Protection file

To criticize ‘excessive’ copyright protection, a law professor hit the NFTs of a Warhol work that is now the subject of a Supreme Court case

As a landmark copyright case involving a series of Andy Warhol paintings heads to the United States Supreme Court, a law professor has a little fun with the concept.

Brian L. Frye, who describes himself as a “dogecoin professor of law and fraud at the University of Kentucky,” recently hit a collection of 16 NFTss based on the Warhol series, itself based on a photograph of Prince taken by Lynn Goldsmith in 1981. Warhol’s works are now the subject of an upcoming US Supreme Court Casewho will decide once and for all whether the appropriation artist violated Goldsmith’s copyright by using his image of Prince without permission.

First brought to light in 2017, the case stems from a photograph Goldsmith took of Prince in 1981 while on a mission to Newsweek. It was never published, but who vanity lounge licensed it in 1984 to be used as material for a Warhol illustration, which he eventually turned into an entire series at the end”purple rain” icon.

After Andy Warhol? Collection of 16 NFTS minted on OpenSea just attorney Brian Frye. 2022.

Goldsmith, for his part, only discovered Warhol’s works in 2016, when vanity lounge republished them after Prince’s death. The publication prompted the Andy Warhol Foundation to deposit a preventive trial asking the court for a declaratory judgment declaring that the “Prince Series” did not infringe Goldsmith’s copyright.

Goldsmith followed later with a countersuit, but the court ruled in 2019 that Warhol’s use was fair and did not infringe the photographer’s copyright. On appeal, however, in 2021, this decision was reversed after a higher court accepted Goldsmith’s claim that the two artists’ works were “substantially similar…in law.”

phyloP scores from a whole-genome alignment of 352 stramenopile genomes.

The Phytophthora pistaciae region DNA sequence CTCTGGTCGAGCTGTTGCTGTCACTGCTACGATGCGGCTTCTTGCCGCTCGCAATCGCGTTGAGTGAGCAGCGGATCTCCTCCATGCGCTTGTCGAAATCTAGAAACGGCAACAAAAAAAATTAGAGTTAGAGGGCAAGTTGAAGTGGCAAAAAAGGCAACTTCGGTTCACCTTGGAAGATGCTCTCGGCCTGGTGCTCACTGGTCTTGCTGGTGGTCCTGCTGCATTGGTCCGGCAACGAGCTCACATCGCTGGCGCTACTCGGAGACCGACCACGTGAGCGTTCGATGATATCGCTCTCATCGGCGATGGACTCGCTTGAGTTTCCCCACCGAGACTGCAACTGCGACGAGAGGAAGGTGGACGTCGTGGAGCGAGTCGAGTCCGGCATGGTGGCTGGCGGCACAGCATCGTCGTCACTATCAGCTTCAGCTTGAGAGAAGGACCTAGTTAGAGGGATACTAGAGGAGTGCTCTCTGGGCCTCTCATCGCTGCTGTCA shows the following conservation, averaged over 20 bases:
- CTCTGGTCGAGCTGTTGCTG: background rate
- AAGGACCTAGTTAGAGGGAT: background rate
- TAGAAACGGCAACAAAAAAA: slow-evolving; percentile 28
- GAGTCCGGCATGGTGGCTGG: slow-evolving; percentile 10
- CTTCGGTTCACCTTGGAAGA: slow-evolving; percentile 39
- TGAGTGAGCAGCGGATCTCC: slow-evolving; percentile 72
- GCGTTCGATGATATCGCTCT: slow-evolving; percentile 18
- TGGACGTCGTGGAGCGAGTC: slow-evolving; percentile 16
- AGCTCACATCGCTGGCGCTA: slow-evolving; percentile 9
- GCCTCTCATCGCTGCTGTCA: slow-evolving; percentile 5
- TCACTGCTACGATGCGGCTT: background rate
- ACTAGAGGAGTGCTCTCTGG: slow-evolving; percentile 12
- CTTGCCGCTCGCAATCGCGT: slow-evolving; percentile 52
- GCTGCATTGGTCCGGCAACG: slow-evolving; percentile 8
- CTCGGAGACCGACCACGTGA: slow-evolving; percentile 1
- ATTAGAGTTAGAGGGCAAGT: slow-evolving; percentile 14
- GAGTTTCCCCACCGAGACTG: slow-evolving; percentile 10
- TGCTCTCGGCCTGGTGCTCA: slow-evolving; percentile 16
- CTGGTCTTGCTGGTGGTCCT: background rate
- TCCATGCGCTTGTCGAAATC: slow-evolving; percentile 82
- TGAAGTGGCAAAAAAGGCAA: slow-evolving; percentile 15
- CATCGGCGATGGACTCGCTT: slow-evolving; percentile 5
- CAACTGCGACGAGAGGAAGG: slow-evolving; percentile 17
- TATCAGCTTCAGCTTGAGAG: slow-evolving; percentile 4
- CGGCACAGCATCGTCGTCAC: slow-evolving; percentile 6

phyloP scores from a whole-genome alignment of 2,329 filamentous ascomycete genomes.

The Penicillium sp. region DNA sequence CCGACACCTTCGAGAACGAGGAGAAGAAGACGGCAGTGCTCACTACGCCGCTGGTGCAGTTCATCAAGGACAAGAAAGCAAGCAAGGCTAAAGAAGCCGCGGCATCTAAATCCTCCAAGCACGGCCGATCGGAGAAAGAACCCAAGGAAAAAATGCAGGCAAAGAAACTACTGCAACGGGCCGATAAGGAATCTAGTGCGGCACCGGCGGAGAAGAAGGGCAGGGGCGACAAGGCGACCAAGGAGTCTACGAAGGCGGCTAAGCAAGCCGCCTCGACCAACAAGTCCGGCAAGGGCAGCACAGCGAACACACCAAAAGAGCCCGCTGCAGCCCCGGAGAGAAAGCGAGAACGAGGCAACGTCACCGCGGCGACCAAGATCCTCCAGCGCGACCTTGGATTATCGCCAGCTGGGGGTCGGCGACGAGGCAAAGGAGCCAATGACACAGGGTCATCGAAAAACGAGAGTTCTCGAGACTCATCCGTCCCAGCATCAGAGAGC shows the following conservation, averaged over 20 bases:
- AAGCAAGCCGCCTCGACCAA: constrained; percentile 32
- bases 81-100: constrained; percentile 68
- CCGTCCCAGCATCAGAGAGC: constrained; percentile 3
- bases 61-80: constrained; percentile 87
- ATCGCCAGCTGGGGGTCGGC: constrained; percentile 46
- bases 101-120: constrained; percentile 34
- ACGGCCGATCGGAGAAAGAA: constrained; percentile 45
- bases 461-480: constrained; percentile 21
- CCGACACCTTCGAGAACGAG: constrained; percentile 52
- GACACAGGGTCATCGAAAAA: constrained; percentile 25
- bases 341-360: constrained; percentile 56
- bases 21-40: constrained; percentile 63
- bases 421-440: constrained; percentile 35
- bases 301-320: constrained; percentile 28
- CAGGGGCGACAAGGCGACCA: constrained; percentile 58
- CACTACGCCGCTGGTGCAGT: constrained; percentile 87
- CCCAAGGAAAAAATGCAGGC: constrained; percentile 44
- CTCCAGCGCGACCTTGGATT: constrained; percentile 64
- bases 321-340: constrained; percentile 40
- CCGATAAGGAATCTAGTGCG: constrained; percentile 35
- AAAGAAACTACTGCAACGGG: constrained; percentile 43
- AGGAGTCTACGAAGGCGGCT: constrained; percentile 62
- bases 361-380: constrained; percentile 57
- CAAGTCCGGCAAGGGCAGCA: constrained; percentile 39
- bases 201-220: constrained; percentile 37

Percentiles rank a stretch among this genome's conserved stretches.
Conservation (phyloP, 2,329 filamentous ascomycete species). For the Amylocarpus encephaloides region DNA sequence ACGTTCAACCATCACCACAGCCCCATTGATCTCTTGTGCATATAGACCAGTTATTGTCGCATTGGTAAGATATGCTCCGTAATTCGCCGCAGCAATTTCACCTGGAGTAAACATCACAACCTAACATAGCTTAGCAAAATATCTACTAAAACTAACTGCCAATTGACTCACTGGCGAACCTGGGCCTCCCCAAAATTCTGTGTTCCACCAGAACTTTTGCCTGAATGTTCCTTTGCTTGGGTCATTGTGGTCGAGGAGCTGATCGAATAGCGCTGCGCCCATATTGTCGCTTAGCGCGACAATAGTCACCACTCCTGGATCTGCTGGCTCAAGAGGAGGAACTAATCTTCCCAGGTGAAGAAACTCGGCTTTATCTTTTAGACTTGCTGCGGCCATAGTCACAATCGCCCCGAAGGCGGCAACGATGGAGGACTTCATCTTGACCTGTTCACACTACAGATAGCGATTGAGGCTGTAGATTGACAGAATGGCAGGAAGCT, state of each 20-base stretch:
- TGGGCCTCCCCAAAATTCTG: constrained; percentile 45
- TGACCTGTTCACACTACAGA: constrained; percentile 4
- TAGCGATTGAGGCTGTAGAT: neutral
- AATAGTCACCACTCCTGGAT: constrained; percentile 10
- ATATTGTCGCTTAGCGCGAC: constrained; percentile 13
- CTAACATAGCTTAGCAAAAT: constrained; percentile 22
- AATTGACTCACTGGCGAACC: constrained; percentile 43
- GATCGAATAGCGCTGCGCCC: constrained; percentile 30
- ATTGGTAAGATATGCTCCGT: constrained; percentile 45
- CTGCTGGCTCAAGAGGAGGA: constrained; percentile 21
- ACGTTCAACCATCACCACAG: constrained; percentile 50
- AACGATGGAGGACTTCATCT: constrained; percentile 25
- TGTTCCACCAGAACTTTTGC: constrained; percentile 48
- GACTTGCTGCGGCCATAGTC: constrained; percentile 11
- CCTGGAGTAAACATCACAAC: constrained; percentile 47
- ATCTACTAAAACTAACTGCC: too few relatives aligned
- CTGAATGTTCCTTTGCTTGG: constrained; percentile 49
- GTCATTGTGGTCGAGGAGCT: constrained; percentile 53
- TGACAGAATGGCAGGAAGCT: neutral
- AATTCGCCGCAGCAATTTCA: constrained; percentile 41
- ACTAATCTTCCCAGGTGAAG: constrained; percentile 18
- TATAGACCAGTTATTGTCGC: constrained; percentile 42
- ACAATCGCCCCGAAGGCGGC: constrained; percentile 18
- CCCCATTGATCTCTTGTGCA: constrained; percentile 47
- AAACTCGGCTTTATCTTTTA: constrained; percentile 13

Both of these decisions are now before the United States Supreme Court in what the Warhol Foundation says is a case that could “cast a cloud of legal uncertainty over an entire genre of visual art”, threatening what it calls “a radical change in copyright law.

The original photograph of Lynn Goldsmith and the musician's portrait of Andy Warhol's prince, as reproduced in court documents.

The original photograph of Lynn Goldsmith and the musician’s portrait of Andy Warhol’s prince, as reproduced in court documents.

In response to the complexity of this case, or perhaps even adding to it, Frye said he decided to strike the works (based on Warhol’s paintings of Goldsmith’s photographs) in order to draw attention to the case.

“I used images of Warhol’s paintings in order to comment on the litigation and to criticize the folly of excessive copyright protection,” Frye told Artnet News.

He believes that copyright law does not copyright its derivative works. “Using images of the paintings to sell the NFTs cannot be infringed, at least as far as Warhol is concerned, because there is no copyright to infringe, at least for now,” said said Frye.

The 1984 Vanity Fair article as reproduced in court documents.

The 1984 vanity lounge article as reproduced in court documents.

Frye may be right. When the Second Circuit ruled that Warhol’s “Prince series” paintings infringed copyright on Goldsmith’s photo, it also ruled that the Warhols were not copyrighted, which means that Frye is free to create NFTs in the image of these paintings.

“Unless and until the Supreme Court overturns the Second Circuit’s decision, Warhol’s ‘Prince Series’ paintings are in the public domain.”

“Besides,” Frye continued, “I’m not the first to use images of Warhol’s paintings to comment on the litigation. The case has been widely reported and images of Warhol’s paintings are all over the internet. If I am an infringer of Goldsmith’s copyright, so is every publication that has used images of Warhol’s paintings to illustrate a story about the lawsuit.

“Of course,” Frye added, “I sell NFTs and they sell ads, but what’s the difference? We’re all selling something.

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